Not available in 2021/22
AN483      Half Unit
Anthropology, Art, and Poetics

This information is for the 2021/22 session.

Teacher responsible

Dr Michael Scott


This course is available on the MSc in Anthropology and Development, MSc in Anthropology and Development Management, MSc in China in Comparative Perspective, MSc in Social Anthropology and MSc in Social Anthropology (Religion in the Contemporary World). This course is available with permission as an outside option to students on other programmes where regulations permit.

Course content

‘Art’ and ‘poetics’ – practices of making and creating – are prolific, diverse, fluid, and mutable.  Nowadays, anything can become art, and art can be as many things as there are people who make and study it.  The broad theme of this course will be the historical and ongoing nexus between art and anthropology.  We will discover how anthropology has informed the theory and practice of art and vice versa.

Topics covered will include: art and the anthropology of modernity; the significance of qualifiers attached to the category art (e.g., ‘primitive’, ‘fine’, ‘sacred’, 'commerical', ‘decorative’, ‘practical’); art and alternative modernities; Surrealism and anthropology; class, race, and gender in relation to art; the concept of ethnoaesthetics; economies of value; the ethnographic study of artists and art-making; the concept of art worlds; art and agency; the ethnography of art collecting and curation; the works of artist ethnographers and ethnographer artists; ways of decolonizing art; problems of cultural appropriation; intellectual property; and modes of relational and collaborative poetics.


10 hours of lectures and 15 hours of seminars in the LT.

Formative coursework

Students will be expected to produce 1 essay in the LT.

Students will have the opportunity to write an (unmarked) formative essay (1,500 words) and will be invited to discuss the written feedback during office hours.

Indicative reading

  • Clifford, James. 1988. The Predicament of Culture: Twentieth-Century Ethnography, Literature, and Art. Cambridge, MA: Harvard University Press.
  • Coote, Jeremy and Anthony Shelton, eds. 1994. Anthropology, Art, and Aesthetics. Oxford: Clarendon.
  • Danto, Arthur C. 1989. Art/Artifact: African Art in Anthropology Collections. New York: Prestel.
  • Fillitz, Thomas and Paul Van Der Grijp, eds. 2018. An Anthropology of Contemporary Art: Practices, Markets, and Collectors.  London: Bloomsbury Academic.
  • Gell, Alfred. 1998. Art and Agency: An Anthropological Theory. Oxford: Oxford University Press.
  • Kisin, Eugenia and Fred R. Myers. 2019. The Anthropology of Art, After the End of Art: Contesting the Art-Culture System. Annual Review of Anthropology 48: 317-34.
  • Morphy, Howard. 2007. Becoming Art: Exploring Cross-Cultural Categories. Oxford: Berg.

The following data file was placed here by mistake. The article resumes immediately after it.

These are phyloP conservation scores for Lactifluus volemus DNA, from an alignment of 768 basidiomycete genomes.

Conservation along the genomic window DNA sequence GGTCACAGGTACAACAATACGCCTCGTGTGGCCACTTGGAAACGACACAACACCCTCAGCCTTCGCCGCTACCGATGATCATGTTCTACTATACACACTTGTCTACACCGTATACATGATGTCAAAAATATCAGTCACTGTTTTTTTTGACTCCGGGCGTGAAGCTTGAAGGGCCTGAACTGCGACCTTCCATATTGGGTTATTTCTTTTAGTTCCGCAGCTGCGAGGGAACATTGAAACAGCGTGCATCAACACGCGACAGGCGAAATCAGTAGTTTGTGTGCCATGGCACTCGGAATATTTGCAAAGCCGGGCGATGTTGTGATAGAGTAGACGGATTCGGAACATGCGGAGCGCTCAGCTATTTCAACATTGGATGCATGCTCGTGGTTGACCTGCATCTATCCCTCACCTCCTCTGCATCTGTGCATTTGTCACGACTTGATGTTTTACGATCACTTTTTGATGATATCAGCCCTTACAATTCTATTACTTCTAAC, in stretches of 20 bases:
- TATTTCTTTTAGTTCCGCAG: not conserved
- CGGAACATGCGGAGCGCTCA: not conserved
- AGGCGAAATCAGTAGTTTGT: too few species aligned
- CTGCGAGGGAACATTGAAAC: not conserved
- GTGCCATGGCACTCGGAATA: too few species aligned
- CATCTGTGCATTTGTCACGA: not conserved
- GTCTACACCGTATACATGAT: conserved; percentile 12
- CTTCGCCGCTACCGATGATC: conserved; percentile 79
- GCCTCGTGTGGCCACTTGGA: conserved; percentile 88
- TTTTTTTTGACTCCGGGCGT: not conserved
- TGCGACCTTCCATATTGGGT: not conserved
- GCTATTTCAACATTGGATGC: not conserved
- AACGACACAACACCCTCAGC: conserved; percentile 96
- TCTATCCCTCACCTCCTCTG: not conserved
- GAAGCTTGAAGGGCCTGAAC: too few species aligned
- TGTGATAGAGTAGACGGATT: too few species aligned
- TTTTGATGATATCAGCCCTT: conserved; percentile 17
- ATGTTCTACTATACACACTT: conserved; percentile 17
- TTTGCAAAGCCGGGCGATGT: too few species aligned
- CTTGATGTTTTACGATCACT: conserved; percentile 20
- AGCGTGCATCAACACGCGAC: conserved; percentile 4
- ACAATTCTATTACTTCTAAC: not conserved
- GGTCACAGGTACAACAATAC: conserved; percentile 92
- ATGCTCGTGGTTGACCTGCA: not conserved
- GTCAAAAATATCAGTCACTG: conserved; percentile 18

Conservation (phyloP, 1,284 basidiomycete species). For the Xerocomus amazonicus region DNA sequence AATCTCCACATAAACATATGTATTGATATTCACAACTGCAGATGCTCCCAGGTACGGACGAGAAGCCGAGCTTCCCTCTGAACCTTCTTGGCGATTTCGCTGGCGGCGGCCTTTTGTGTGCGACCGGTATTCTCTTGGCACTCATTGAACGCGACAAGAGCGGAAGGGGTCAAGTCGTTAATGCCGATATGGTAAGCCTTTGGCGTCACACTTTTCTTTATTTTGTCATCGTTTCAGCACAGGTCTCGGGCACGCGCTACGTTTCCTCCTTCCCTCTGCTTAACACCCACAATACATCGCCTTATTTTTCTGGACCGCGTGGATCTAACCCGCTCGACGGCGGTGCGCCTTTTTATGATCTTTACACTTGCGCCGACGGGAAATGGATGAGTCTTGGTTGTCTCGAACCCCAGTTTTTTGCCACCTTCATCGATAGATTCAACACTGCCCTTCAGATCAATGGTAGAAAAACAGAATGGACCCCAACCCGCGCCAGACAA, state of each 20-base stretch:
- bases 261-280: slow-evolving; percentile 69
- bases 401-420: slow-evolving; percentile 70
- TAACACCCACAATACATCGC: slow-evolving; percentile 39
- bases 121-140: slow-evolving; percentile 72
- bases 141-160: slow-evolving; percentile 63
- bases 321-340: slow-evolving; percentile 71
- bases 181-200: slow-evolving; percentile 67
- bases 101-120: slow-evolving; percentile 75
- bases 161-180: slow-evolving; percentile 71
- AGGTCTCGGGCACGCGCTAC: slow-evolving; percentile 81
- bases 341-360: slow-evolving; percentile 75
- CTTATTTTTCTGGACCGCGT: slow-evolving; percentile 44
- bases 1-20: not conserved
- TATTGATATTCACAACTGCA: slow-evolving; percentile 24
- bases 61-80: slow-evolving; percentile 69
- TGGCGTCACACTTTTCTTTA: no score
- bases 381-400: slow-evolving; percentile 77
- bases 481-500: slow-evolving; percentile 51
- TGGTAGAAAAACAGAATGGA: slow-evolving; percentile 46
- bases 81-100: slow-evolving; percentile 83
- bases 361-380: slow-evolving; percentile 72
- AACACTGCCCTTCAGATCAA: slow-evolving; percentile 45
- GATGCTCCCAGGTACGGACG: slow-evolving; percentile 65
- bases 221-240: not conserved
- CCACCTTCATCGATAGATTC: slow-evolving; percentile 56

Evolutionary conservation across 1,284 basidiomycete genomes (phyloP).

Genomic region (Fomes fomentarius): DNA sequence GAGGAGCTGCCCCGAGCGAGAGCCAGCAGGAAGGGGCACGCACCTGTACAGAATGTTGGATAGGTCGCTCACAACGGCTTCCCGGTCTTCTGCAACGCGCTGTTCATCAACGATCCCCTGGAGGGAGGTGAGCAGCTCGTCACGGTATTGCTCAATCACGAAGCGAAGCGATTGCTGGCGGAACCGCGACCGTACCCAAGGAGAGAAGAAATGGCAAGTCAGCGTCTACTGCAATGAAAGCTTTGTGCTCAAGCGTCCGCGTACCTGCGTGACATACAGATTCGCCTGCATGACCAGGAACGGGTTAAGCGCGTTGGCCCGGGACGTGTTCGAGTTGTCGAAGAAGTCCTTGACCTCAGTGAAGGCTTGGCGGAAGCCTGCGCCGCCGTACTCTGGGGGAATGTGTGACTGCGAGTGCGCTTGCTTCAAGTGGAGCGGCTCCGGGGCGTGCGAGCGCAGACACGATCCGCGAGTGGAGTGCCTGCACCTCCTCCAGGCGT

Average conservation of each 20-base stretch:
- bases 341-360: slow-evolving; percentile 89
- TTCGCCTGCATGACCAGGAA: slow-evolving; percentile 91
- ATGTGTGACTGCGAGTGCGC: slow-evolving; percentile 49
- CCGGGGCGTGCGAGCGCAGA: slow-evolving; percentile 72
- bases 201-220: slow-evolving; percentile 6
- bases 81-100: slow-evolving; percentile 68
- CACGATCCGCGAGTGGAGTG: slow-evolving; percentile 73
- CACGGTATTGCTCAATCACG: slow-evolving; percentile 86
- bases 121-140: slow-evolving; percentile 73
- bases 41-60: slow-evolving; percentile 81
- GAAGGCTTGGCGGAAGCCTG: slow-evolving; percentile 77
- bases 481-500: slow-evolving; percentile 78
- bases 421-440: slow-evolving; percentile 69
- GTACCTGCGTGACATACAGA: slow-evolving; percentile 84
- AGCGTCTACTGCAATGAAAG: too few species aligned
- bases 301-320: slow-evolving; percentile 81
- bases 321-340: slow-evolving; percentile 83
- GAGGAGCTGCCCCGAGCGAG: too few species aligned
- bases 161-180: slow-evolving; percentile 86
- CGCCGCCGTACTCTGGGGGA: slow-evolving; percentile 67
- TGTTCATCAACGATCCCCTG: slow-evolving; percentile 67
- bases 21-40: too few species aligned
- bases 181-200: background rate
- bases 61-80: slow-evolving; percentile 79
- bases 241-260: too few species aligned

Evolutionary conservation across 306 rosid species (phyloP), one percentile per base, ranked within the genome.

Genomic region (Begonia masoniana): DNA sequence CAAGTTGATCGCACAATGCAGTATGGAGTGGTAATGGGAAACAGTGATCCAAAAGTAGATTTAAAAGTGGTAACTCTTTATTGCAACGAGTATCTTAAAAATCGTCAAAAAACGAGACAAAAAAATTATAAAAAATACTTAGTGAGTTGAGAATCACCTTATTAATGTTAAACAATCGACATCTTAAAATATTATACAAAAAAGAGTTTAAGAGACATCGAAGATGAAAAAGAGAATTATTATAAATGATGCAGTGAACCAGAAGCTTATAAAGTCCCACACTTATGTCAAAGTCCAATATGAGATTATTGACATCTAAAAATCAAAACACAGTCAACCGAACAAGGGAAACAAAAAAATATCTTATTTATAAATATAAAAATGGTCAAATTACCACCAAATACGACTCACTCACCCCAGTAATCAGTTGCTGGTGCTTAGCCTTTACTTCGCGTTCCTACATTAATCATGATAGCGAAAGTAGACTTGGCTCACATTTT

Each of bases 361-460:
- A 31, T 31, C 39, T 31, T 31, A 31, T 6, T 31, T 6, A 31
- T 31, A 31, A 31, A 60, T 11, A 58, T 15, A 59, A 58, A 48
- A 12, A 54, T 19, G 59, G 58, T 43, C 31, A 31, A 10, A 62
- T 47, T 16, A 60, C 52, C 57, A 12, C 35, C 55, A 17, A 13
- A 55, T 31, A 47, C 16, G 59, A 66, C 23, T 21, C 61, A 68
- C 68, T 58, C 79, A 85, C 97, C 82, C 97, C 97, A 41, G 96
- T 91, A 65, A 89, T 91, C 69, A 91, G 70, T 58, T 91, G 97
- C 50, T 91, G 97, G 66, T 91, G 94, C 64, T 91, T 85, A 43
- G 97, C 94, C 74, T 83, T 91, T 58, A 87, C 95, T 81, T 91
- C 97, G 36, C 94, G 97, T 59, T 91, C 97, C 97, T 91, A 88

• Myers, Fred R. 2000. Around and about modernity: some comments on themes of primitivism and modernism. In Antimodernism and Artistic Experience: Policing the Boundaries of Modernity, ed. Lynda Jessup, pp. 13-25. Toronto: University Toronto Press.
  • Schneider, Arnd, ed. 2017. Alternative Art and Anthropology: Global Encounters. London: Bloomsbury Academic.


Essay (100%, 4000 words) in the ST.

In consultation with the course instructor, students will be asked to formulate their own essay questions.  As much as is feasible or appropriate, students will be encouraged to design their essay around a particular object that they can encounter in a lived setting (museum, public space, etc.).

Course selection videos

Some departments have produced short videos to introduce their courses. Please refer to the course selection videos index page for further information.

Important information in response to COVID-19

Please note that during 2021/22 academic year some variation to teaching and learning activities may be required to respond to changes in public health advice and/or to account for the differing needs of students in attendance on campus and those who might be studying online. For example, this may involve changes to the mode of teaching delivery and/or the format or weighting of assessments. Changes will only be made if required and students will be notified about any changes to teaching or assessment plans at the earliest opportunity.

Key facts

Department: Anthropology

Total students 2020/21: Unavailable

Average class size 2020/21: Unavailable

Controlled access 2020/21: No

Value: Half Unit

Guidelines for interpreting course guide information

Personal development skills

  • Leadership
  • Self-management
  • Team working
  • Problem solving
  • Application of information skills
  • Communication
  • Commercial awareness
  • Specialist skills